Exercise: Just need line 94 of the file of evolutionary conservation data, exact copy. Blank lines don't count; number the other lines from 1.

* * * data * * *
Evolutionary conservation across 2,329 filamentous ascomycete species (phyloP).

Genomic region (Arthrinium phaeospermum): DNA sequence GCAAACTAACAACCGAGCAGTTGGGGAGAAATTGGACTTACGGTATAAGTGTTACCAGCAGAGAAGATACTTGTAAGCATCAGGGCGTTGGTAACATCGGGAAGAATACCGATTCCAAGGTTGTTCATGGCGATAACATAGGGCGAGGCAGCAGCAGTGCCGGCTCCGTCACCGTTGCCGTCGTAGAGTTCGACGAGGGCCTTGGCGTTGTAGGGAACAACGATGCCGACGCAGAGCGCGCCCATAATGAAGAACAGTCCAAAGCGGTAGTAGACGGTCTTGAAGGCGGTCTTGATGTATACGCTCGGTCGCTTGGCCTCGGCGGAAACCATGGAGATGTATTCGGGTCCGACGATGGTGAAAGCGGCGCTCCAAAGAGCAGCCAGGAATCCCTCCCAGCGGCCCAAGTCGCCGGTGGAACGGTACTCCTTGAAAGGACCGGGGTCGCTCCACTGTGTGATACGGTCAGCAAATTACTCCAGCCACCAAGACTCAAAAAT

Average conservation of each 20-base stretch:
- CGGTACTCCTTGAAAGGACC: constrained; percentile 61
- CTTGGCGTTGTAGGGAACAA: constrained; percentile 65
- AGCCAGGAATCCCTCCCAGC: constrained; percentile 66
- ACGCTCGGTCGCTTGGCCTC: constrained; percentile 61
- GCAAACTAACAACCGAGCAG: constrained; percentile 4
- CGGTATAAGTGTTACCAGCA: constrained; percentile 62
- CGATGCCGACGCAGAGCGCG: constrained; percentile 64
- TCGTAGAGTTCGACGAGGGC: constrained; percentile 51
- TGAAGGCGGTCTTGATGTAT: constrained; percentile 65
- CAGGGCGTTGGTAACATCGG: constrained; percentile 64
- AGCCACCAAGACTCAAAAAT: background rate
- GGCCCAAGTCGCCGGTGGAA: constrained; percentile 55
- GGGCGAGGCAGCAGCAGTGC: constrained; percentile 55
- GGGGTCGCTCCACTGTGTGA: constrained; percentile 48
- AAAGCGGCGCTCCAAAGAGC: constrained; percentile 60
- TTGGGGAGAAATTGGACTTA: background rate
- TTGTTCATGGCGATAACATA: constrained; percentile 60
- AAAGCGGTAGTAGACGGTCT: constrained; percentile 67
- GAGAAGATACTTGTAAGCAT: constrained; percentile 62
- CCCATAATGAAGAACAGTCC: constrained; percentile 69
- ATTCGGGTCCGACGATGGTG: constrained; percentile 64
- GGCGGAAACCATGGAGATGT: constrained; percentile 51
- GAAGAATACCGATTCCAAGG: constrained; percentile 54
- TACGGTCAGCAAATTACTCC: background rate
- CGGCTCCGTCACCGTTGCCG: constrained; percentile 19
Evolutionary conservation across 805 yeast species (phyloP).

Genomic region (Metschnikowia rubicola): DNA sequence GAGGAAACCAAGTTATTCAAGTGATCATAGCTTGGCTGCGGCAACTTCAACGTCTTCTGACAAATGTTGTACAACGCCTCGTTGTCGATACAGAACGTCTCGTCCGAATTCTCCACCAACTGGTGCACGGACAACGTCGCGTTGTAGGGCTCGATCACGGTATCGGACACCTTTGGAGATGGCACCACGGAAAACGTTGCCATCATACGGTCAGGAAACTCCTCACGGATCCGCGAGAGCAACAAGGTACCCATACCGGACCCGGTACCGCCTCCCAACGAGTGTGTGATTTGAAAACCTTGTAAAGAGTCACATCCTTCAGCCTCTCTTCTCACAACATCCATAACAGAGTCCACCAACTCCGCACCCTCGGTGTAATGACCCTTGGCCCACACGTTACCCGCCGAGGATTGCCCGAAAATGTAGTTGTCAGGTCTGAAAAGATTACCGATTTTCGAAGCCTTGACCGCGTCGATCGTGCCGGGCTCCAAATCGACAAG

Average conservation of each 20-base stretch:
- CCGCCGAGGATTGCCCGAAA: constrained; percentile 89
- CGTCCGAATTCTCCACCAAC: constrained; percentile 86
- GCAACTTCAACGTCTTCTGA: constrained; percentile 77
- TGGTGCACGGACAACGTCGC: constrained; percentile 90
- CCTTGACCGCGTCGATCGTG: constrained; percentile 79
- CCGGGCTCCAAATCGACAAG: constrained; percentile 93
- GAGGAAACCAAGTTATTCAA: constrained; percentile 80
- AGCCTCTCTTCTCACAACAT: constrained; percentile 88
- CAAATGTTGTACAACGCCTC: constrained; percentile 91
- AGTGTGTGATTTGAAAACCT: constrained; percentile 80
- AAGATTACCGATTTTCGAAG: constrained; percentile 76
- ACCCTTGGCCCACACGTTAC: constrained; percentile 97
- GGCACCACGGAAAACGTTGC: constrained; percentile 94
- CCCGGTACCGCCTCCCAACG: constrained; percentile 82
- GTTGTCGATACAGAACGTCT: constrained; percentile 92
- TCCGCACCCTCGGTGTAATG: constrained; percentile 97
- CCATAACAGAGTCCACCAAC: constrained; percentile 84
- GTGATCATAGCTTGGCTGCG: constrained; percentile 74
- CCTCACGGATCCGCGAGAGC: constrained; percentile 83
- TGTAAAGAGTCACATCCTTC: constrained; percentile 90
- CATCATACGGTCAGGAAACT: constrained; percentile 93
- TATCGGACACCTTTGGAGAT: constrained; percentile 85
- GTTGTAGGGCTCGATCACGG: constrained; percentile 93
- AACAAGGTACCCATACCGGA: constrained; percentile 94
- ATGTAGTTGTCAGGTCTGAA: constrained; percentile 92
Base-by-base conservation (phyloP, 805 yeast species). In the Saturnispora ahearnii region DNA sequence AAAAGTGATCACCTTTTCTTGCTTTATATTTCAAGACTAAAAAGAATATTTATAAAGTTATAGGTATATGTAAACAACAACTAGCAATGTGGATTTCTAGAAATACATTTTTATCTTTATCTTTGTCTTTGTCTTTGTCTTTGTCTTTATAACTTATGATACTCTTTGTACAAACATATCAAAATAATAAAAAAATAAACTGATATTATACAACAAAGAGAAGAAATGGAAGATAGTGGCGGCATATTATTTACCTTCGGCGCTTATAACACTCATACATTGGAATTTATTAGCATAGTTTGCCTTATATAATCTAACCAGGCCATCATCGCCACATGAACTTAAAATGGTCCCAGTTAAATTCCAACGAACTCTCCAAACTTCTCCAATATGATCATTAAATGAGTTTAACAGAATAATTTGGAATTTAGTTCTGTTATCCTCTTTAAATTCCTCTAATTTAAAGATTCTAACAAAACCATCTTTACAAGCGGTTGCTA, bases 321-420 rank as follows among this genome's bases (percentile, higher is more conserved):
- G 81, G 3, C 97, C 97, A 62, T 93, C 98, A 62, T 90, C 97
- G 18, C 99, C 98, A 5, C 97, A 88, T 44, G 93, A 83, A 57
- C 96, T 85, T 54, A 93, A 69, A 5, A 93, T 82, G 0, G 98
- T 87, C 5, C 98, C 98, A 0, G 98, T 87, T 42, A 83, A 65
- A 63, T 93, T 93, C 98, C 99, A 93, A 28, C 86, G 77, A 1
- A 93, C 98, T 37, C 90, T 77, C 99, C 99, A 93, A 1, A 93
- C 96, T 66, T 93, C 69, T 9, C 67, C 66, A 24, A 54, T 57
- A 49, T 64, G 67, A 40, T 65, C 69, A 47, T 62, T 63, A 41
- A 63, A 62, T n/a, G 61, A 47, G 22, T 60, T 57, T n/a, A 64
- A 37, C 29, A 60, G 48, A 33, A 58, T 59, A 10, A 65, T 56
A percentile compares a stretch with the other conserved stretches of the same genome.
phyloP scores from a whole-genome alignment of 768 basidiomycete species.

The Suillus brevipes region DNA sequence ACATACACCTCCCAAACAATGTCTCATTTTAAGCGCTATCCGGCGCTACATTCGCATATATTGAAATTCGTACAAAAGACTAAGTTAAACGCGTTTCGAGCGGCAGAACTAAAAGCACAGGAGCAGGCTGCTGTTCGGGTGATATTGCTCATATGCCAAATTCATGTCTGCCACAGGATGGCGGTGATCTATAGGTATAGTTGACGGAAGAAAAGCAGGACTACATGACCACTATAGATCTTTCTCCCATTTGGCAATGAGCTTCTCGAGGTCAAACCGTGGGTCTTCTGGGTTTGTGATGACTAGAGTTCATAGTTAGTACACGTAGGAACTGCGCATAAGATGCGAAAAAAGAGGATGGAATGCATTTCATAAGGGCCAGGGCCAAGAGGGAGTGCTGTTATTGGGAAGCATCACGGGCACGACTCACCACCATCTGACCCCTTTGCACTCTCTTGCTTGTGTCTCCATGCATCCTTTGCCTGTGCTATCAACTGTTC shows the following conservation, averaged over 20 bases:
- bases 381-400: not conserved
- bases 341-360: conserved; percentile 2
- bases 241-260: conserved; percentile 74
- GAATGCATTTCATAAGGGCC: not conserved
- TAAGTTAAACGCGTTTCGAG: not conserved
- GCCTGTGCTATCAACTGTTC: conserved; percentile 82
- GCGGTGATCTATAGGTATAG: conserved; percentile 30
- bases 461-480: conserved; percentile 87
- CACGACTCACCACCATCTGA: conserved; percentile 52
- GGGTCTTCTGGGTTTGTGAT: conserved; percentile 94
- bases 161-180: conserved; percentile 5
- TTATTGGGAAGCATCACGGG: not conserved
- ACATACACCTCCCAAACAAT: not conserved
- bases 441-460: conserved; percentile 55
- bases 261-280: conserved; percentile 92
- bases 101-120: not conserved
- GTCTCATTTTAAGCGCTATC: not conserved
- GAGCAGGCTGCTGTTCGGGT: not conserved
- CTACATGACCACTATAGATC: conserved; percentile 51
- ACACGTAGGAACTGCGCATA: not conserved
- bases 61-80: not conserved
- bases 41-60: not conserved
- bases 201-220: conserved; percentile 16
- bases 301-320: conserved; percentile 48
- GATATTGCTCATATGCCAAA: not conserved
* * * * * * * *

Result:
- bases 301-320: conserved; percentile 48